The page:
Tuesday, March 25, 2014
2014 Blind Spots Series: The Battle of Algiers (1966)
We’ve come a long way as a society, but we haven't outgrown violent conflict. Wars and threats of military force are used frequently to settle disputes, and we can look at the recent situation in the Ukraine for a timely example. When you add that to situations in Syria, Afghanistan, Iraq, and so many other places, it’s a pretty scary time. Of course, this is hardly a new circumstance. It will take quite a leap for us to reach Star Trek territory and work together to further mankind. War films often make for interesting cinema, particularly when they stray from the obvious drama. When done well, they can provide a gripping take on the bleakest situations from our history. One of the most acclaimed examples is Gillo Pontecorvo’s The Battle of Algiers, which arrived a short time after the struggle between Algerian guerrillas and the occupying French forces. Released in 1966, it documents that eight-year fight that began in 1954 and resulted in Algerian independence eight years later.
The Battle of Algiers – Directed by Gillo Pontecorvo; Starring Brahim Haggiag, Jean Martin, Saadi Yacef, Tommaso Neri, Fawzia El-Kader, and Michele Kerbash
One of the main reasons for this Blind Spots Series is to strong arm me into checking out movies I’d avoided for a long time. On the surface, a presentation of the Algerian conflict with mostly non-professional actors and limited dialogue sounds like a challenging viewing. Once again, my one-dimensional assumptions were proven wrong by this riveting film. The story is based on the book Souvenirs de la Bataille d'Alge by Saadi Yacef, who was a leader of the National Liberation Front (FLN) that opposed the French government. He appears in this picture in a similar role, and we receive an insider’s look at the workings of those fighters. Even so, it’s hardly a one-sided take on these events. The FLN uses brutal tactics that have little concern for innocent victims within the slaughter. Both sides keep escalating what they’ll do, and this unfortunate cycle only leads to more destruction.
A remarkable sequence takes us step by step through the preparations by three women for bombing attacks in public areas. We observe them building disguises, receiving instructions, and venturing into crowded areas to unleash death against the French. The tense scenes include few words yet say plenty about what’s going to happen. The attackers sit in a crowded establishment and observe women and children among the innocents that are minutes from their end. It’s a stunning look at how far the conflict has escalated following a bombing from the soldiers that killed Algerian families. The suspense recalls a lengthy scene from Hitchcock’s Sabotage with a bomb set to go off at any minute. Both examples don’t overdo the intensity, and Pontecorvo’s languid pace makes it even more effective.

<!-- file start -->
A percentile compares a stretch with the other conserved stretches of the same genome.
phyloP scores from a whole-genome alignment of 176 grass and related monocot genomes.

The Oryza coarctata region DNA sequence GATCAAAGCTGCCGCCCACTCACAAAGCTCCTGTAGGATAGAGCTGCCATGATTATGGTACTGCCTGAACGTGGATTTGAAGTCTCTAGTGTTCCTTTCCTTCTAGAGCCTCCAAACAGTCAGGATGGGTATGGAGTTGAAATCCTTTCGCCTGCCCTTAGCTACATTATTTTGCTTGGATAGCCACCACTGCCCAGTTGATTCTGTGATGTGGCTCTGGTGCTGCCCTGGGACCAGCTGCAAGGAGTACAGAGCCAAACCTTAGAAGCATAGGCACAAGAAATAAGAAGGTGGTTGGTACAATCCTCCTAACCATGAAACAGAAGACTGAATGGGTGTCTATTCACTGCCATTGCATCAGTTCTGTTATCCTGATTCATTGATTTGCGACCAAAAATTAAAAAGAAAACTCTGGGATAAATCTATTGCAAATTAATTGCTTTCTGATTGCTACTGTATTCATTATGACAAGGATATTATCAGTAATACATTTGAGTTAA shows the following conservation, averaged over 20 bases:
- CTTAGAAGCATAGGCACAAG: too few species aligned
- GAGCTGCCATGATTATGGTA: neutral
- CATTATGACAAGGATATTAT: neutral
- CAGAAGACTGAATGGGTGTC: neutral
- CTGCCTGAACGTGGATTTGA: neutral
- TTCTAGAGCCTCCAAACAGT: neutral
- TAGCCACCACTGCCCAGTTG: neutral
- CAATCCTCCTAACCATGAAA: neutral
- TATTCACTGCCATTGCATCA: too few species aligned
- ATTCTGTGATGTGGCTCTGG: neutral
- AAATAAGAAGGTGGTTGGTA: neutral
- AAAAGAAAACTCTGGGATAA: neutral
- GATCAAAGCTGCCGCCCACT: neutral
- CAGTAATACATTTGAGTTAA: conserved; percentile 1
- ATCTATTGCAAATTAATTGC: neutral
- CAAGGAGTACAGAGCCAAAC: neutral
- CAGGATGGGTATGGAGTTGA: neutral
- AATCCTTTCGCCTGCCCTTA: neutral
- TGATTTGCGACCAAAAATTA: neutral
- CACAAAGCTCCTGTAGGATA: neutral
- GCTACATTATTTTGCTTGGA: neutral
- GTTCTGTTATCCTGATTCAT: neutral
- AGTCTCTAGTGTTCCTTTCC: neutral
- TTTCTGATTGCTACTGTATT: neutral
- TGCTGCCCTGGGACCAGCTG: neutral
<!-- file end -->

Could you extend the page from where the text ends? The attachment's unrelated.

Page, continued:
The first hour focuses on the FLN as they step up and start removing their oppressors. They function like the heroes of a patriotic film like Red Dawn or The Patriot, yet they’re committing murder. This film gives us a chance to understand why they act without endorsing it as the right solution. The narrative shift comes with the arrival of Colonel Mathieu (Jean Martin), a determined military man determined to squash the rebellion. He lives by a code of honor but won’t allow chaos to continue in the streets. Mathieu’s systematic approach to taking out the FLN changes the tide. Even so, there’s only so much anyone can do when the people demand change. The images of crowds hitting the streets to gain their independence feel similar to the recent documentary The Square about Egypt. All of this has happened before, and it will happen again. The cycle of war and upheaval is harder to understand here in the States, but it’s a common trend around the world. This story gives insight into the challenges facing any nation under foreign rule.
The Battle of Algiers received notoriety in 2003 when it was screened at the Pentagon for input on the conflict in Iraq. It’s interesting because Pontecorvo avoids making stark political statements about the reasons for the war. We learn that the French use torture and other violent methods to maintain control, and it’s clear that the Italian filmmaker has sympathies with the Algerian people. Even so, there are enough complexities to allow for diverse interpretations of the events. Anti-war viewers may find both sides at fault for using such ruthless methods. The rebels ultimately achieve victory and gain independence, but it happens years after the shutdown of their revolution. This raises questions about whether that battle really drove the push for independence in the long run. It’s these layers that make this film one of the most essential depictions of war in movie history.